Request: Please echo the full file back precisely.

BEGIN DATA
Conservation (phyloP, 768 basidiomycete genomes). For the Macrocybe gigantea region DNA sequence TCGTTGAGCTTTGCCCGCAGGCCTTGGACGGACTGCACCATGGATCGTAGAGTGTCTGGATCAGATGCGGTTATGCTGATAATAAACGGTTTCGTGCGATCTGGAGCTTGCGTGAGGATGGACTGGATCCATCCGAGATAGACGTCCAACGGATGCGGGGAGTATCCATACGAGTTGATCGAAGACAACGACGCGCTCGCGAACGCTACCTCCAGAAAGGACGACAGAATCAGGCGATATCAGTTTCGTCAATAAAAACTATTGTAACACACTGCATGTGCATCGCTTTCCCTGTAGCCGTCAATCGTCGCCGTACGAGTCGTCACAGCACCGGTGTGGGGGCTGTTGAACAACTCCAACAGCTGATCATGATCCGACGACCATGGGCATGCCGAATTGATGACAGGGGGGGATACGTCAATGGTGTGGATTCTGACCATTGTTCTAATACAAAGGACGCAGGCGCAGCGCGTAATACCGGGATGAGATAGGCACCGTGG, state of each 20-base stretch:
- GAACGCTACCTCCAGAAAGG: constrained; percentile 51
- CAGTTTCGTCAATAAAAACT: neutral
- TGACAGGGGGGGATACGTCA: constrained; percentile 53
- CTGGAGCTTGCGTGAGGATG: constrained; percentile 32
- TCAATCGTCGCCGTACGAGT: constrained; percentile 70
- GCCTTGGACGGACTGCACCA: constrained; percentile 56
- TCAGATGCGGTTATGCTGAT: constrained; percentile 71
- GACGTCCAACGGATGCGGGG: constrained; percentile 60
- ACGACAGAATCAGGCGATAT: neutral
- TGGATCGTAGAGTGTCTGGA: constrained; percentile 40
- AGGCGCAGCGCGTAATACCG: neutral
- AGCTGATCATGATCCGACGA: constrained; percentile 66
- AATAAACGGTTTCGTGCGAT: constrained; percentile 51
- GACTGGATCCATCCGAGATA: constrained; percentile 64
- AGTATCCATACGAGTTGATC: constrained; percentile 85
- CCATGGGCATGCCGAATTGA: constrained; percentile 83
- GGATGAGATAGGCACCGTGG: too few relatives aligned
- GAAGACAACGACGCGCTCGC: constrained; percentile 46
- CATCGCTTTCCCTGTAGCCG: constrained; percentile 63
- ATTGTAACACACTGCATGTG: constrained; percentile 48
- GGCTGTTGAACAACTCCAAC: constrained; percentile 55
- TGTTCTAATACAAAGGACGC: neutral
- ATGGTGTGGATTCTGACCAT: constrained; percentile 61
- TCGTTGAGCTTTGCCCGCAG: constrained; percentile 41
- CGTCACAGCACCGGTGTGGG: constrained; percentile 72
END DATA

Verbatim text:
Conservation (phyloP, 768 basidiomycete genomes). For the Macrocybe gigantea region DNA sequence TCGTTGAGCTTTGCCCGCAGGCCTTGGACGGACTGCACCATGGATCGTAGAGTGTCTGGATCAGATGCGGTTATGCTGATAATAAACGGTTTCGTGCGATCTGGAGCTTGCGTGAGGATGGACTGGATCCATCCGAGATAGACGTCCAACGGATGCGGGGAGTATCCATACGAGTTGATCGAAGACAACGACGCGCTCGCGAACGCTACCTCCAGAAAGGACGACAGAATCAGGCGATATCAGTTTCGTCAATAAAAACTATTGTAACACACTGCATGTGCATCGCTTTCCCTGTAGCCGTCAATCGTCGCCGTACGAGTCGTCACAGCACCGGTGTGGGGGCTGTTGAACAACTCCAACAGCTGATCATGATCCGACGACCATGGGCATGCCGAATTGATGACAGGGGGGGATACGTCAATGGTGTGGATTCTGACCATTGTTCTAATACAAAGGACGCAGGCGCAGCGCGTAATACCGGGATGAGATAGGCACCGTGG, state of each 20-base stretch:
- GAACGCTACCTCCAGAAAGG: constrained; percentile 51
- CAGTTTCGTCAATAAAAACT: neutral
- TGACAGGGGGGGATACGTCA: constrained; percentile 53
- CTGGAGCTTGCGTGAGGATG: constrained; percentile 32
- TCAATCGTCGCCGTACGAGT: constrained; percentile 70
- GCCTTGGACGGACTGCACCA: constrained; percentile 56
- TCAGATGCGGTTATGCTGAT: constrained; percentile 71
- GACGTCCAACGGATGCGGGG: constrained; percentile 60
- ACGACAGAATCAGGCGATAT: neutral
- TGGATCGTAGAGTGTCTGGA: constrained; percentile 40
- AGGCGCAGCGCGTAATACCG: neutral
- AGCTGATCATGATCCGACGA: constrained; percentile 66
- AATAAACGGTTTCGTGCGAT: constrained; percentile 51
- GACTGGATCCATCCGAGATA: constrained; percentile 64
- AGTATCCATACGAGTTGATC: constrained; percentile 85
- CCATGGGCATGCCGAATTGA: constrained; percentile 83
- GGATGAGATAGGCACCGTGG: too few relatives aligned
- GAAGACAACGACGCGCTCGC: constrained; percentile 46
- CATCGCTTTCCCTGTAGCCG: constrained; percentile 63
- ATTGTAACACACTGCATGTG: constrained; percentile 48
- GGCTGTTGAACAACTCCAAC: constrained; percentile 55
- TGTTCTAATACAAAGGACGC: neutral
- ATGGTGTGGATTCTGACCAT: constrained; percentile 61
- TCGTTGAGCTTTGCCCGCAG: constrained; percentile 41
- CGTCACAGCACCGGTGTGGG: constrained; percentile 72